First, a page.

Archive for the 'Security' Category

Clues they missed

The NY Times has a nice piece summarising the clues that were not put together prior to the attempted Christmas Day attack on the Northwestern flight to Detroit.  All of those clues are presented in this graphic:

The article speaks of poorly designed computer systems, phrases mentioned in speeches (which, frankly, would be incredibly difficult to automatically include in your analysis) and general stories of the left hand not knowing what the right hand is doing within the US intelligence community.  To my mind, though, it really comes down to just a few simple points:

  • His own father had contacted the US to say that his son was missing and possibly being “radicalised,” leading to his being placed on a watch list.
  • He bought the ticket with cash.
  • He checked no luggage.

I firmly believe that most airport security is theatre, but the combination of just those three points should surely have warranted an individual pat-down.

The cantankerous nature of Hamas

Jeffrey Goldberg writes in the NY Times:

What a phantasmagorically strange conflict the Arab-Israeli war had become! Here was a Saudi-educated, anti-Shiite (but nevertheless Iranian-backed) Hamas theologian accusing a one-time Israeli Army prison official-turned-reporter of spying for Yasir Arafat’s Fatah, an organization that had once been the foremost innovator of anti-Israeli terrorism but was now, in Mr. Rayyan’s view, indefensibly, unforgivably moderate.

I don’t want to take a side here, just marvel at the incredible ability of the human mind to twist itself into such knots of conspiracy and ideology.

*sigh* (Zimbabwe)

This is from The Independent. It’s a fairly short article, so I’ll include it in full (all emphasis is mine):

Chinese troops have been seen on the streets of Zimbabwe’s third largest city, Mutare, according to local witnesses. They were seen patrolling with Zimbabwean soldiers before and during Tuesday’s ill-fated general strike called by the opposition Movement for Democratic Change (MDC).

Earlier, 10 Chinese soldiers armed with pistols checked in at the city’s Holiday Inn along with 70 Zimbabwean troops.

One eyewitness, who asked not to be named, said: “We’ve never seen Chinese soldiers in full regalia on our streets before. The entire delegation took 80 rooms from the hotel, 10 for the Chinese and 70 for Zimbabwean soldiers.”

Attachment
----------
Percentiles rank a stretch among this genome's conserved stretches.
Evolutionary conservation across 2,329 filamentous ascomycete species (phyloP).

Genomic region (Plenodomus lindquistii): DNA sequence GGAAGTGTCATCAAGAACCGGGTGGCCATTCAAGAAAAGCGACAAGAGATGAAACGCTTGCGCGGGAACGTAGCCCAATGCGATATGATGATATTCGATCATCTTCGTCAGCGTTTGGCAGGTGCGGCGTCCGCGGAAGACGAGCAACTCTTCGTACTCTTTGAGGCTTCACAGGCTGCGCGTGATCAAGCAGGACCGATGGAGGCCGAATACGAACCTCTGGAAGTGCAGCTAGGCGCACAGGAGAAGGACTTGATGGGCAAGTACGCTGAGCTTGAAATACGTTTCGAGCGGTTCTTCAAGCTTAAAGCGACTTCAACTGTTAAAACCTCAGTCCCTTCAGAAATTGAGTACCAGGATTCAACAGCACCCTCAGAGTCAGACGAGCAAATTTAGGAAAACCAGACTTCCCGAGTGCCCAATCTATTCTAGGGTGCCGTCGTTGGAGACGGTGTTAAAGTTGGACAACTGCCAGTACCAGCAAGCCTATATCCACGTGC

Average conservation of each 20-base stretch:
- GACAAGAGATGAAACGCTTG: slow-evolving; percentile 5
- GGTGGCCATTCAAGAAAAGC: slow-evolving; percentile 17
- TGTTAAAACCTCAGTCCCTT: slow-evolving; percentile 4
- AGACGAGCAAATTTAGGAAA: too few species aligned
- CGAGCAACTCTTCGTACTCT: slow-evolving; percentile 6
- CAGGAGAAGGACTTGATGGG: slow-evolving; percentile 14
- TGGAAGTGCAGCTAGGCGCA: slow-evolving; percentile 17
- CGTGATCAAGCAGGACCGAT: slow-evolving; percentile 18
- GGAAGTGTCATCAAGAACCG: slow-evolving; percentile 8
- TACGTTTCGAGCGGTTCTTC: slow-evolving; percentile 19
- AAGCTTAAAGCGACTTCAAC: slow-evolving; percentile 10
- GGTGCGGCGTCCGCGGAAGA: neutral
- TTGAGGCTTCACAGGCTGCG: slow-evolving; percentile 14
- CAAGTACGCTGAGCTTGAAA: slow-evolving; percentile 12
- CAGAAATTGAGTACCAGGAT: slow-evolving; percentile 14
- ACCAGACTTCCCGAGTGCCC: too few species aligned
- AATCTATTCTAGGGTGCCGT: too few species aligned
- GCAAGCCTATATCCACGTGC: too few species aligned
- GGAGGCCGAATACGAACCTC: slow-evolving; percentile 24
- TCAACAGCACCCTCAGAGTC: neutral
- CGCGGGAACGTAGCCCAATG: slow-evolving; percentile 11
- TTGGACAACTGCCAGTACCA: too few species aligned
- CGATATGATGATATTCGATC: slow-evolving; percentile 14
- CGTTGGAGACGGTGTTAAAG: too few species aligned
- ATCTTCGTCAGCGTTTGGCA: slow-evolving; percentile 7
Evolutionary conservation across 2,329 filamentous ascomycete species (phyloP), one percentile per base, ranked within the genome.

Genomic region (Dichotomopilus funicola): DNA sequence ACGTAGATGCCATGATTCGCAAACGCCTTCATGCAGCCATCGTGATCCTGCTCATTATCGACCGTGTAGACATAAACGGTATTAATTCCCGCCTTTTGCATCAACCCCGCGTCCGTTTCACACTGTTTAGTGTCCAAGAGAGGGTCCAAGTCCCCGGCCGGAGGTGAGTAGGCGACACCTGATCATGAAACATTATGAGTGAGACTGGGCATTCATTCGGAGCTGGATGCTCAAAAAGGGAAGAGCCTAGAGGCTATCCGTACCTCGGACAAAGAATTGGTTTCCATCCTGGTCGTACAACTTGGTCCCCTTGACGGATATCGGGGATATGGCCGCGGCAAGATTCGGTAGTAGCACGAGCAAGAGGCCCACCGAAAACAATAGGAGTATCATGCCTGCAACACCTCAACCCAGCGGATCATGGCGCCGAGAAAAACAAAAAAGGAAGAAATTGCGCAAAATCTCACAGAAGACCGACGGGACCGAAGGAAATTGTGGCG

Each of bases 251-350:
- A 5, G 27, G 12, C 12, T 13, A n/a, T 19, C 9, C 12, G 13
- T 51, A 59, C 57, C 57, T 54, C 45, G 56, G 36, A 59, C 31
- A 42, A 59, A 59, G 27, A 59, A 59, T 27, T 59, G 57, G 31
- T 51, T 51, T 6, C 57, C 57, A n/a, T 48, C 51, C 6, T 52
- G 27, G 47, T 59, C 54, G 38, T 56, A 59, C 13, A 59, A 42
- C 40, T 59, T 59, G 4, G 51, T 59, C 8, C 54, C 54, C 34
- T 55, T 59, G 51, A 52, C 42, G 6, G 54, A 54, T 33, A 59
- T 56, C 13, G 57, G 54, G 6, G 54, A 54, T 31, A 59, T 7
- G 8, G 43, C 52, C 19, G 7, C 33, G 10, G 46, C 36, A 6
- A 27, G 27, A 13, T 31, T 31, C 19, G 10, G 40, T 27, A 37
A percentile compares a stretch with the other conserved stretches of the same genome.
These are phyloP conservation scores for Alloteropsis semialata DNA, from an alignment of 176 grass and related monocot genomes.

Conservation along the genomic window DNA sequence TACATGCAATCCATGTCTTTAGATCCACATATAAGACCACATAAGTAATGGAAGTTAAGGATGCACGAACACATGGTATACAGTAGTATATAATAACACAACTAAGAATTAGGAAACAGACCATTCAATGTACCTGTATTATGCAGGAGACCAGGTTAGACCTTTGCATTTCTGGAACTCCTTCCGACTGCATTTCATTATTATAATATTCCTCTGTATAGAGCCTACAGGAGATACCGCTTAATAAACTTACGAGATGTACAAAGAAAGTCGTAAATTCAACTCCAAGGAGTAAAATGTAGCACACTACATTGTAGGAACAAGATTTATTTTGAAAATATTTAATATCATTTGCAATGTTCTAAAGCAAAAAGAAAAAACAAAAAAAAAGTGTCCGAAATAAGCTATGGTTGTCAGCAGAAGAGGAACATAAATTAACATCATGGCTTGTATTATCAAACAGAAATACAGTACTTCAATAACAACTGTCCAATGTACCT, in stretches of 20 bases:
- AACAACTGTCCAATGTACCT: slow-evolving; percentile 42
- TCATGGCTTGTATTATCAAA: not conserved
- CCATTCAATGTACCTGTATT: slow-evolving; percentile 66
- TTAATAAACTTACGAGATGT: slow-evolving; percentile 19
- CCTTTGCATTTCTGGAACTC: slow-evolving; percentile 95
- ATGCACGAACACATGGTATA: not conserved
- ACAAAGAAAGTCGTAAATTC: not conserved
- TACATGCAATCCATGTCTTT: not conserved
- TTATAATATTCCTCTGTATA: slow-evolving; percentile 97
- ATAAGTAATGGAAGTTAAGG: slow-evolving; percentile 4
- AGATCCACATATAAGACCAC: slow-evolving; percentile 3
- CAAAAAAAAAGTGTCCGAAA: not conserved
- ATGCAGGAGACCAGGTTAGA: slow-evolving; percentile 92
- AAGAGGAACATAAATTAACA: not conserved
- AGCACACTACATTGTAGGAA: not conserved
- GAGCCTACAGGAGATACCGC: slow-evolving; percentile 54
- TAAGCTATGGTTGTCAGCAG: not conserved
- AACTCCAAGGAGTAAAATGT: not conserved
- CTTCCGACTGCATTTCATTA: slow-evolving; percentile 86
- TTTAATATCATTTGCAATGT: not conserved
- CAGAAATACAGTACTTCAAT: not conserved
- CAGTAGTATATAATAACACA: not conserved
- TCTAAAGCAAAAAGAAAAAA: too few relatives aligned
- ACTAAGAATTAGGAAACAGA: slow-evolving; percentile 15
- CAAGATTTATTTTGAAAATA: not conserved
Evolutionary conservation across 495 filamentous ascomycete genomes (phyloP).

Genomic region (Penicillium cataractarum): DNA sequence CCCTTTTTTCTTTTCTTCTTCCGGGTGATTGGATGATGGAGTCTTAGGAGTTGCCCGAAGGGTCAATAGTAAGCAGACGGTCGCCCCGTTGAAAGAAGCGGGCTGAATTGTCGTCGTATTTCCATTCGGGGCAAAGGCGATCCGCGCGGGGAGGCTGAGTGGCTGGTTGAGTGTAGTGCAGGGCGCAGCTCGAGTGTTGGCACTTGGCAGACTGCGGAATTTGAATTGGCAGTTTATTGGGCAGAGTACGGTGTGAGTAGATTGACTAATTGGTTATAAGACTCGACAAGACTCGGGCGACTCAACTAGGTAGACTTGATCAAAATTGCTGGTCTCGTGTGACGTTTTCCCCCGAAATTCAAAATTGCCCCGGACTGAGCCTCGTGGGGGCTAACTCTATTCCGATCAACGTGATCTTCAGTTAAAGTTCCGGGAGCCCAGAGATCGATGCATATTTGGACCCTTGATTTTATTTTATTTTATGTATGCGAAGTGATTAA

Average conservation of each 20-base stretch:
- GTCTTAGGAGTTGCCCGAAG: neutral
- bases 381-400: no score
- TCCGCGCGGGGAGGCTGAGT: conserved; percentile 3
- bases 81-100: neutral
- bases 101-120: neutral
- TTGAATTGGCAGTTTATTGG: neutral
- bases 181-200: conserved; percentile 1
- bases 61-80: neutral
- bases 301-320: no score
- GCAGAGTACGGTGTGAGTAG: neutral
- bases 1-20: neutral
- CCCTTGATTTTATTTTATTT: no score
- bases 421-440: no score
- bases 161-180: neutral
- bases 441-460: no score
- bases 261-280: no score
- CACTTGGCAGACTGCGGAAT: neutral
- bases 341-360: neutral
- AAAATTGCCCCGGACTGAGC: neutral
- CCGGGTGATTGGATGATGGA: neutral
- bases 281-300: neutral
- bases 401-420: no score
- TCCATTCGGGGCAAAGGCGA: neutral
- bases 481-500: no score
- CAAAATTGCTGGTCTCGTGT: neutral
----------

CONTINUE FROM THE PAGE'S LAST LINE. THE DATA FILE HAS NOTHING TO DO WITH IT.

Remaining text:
Officially, the Chinese were visiting strategic locations such as border posts, key companies and state institutions, he said. But it is unclear why they were patrolling at such a sensitive time. They were supposed to stay five days, but left after three to travel to Masvingo, in the south.

China’s support for President Mugabe’s regime has been highlighted by the arrival in South Africa of a ship carrying a large cache of weapons destined for Zimbabwe’s armed forces. Dock workers in Durban refused to unload it.

The 300,000-strong South African Transport and Allied Workers Union (Satawu) said it would be “grossly irresponsible” to touch the cargo of ammunition, grenades and mortar rounds on board the Chinese ship An Yue Jiang anchored outside the port.

A Satawu spokesman Randall Howard said: “Our members employed at Durban container terminal will not unload this cargo, neither will any of our members in the truck-driving sector move this cargo by road. South Africa cannot be seen to be facilitating the flow of weapons into Zimbabwe at a time where there is a political dispute and a volatile situation between Zanu-PF and the MDC.”

Three million rounds of AK-47 ammunition, 1,500 rocket-propelled grenades and more than 3,000 mortar rounds and mortar tubes are among the cargo on the Chinese ship, according to copies of the inventory published by a South African newspaper.

According to Beeld, the documentation for the shipment was completed on 1 April, three days after the presidential vote.